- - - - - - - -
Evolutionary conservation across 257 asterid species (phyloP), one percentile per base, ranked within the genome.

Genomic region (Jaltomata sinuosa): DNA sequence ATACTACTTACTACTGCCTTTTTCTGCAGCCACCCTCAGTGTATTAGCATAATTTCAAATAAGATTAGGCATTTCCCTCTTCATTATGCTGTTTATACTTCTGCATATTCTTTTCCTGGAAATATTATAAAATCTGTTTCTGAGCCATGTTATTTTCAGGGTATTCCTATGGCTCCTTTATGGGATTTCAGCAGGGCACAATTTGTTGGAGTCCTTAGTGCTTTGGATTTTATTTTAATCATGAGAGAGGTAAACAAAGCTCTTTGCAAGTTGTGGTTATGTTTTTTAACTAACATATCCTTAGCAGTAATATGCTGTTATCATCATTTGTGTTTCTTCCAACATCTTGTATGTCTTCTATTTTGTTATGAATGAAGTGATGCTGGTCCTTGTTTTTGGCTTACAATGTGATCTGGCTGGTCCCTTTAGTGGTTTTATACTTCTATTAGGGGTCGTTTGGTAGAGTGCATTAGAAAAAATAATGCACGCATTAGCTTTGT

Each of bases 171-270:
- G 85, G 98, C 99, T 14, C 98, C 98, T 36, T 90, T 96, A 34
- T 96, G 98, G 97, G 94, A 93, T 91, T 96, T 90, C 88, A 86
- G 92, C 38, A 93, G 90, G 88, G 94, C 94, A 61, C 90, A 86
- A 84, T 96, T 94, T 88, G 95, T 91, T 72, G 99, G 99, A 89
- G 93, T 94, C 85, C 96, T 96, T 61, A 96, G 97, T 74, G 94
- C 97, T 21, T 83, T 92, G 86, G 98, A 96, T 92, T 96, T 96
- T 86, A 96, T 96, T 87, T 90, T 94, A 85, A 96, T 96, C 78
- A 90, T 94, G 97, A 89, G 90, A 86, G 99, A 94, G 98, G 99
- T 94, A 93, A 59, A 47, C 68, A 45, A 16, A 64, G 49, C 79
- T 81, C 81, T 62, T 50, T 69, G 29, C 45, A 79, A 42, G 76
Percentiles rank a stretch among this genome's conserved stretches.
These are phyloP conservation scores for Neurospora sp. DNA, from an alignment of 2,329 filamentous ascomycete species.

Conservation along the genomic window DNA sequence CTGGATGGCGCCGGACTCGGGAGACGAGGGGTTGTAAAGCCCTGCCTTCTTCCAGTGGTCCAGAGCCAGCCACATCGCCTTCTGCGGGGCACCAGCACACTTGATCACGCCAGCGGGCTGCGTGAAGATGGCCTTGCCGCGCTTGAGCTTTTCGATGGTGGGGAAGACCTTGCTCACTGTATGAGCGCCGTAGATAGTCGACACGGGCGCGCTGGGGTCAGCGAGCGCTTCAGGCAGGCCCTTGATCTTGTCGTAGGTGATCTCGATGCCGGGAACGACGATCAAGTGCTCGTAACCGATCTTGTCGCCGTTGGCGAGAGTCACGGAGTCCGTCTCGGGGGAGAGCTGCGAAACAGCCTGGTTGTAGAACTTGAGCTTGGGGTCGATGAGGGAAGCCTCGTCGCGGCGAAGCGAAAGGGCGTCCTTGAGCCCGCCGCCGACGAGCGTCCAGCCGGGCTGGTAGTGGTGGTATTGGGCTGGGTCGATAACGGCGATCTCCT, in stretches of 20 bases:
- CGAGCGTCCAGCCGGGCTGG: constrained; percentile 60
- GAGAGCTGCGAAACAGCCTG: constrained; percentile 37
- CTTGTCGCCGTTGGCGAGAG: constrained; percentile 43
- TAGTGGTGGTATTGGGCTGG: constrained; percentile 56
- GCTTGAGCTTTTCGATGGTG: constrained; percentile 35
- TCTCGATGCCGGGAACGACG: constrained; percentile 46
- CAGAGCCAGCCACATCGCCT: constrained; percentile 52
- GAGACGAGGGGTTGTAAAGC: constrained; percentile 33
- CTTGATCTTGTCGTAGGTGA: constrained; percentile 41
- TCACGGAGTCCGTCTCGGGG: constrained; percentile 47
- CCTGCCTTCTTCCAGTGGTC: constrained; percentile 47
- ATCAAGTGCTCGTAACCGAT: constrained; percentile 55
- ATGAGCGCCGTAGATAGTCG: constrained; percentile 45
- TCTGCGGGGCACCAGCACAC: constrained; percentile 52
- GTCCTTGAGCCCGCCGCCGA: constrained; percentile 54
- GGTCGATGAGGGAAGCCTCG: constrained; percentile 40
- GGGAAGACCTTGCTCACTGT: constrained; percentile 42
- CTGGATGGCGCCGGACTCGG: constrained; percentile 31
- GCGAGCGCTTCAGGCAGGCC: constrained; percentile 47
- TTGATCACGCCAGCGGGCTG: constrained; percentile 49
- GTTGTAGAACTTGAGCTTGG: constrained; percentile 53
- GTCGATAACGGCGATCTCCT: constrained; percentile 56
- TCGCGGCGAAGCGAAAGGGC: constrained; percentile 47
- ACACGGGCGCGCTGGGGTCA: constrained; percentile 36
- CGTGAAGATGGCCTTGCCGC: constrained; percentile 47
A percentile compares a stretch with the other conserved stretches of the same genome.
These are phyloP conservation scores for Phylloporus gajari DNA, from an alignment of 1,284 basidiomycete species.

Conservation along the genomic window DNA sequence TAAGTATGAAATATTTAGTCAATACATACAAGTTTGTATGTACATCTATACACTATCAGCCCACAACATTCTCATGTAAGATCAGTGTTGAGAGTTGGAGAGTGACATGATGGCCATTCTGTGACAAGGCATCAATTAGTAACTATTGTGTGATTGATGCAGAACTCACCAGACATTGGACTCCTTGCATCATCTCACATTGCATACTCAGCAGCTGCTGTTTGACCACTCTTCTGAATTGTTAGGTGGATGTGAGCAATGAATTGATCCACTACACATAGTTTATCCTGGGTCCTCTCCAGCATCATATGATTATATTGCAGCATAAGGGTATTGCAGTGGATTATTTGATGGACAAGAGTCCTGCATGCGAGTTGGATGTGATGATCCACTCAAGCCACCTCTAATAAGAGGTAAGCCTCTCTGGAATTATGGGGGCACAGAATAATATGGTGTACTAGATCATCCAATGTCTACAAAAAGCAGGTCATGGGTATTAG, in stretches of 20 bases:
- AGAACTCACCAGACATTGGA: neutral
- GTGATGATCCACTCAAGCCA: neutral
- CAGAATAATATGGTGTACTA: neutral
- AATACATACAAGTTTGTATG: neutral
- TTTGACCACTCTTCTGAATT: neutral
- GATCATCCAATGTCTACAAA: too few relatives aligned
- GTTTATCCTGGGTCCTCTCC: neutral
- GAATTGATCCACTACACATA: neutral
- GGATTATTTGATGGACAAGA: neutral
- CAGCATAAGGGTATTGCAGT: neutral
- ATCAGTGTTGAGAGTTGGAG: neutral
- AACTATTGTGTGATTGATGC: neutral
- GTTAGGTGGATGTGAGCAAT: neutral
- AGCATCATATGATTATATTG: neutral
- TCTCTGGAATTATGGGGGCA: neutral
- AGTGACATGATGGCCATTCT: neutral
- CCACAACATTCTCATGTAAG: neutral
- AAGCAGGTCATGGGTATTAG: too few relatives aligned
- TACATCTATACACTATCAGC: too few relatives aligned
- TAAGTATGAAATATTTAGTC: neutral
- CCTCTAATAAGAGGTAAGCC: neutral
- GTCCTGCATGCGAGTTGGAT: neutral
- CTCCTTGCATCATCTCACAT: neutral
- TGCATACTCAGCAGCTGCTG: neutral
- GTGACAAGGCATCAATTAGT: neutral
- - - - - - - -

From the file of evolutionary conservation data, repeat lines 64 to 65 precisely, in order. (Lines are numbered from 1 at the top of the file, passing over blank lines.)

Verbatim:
- TAAGTATGAAATATTTAGTC: neutral
- CCTCTAATAAGAGGTAAGCC: neutral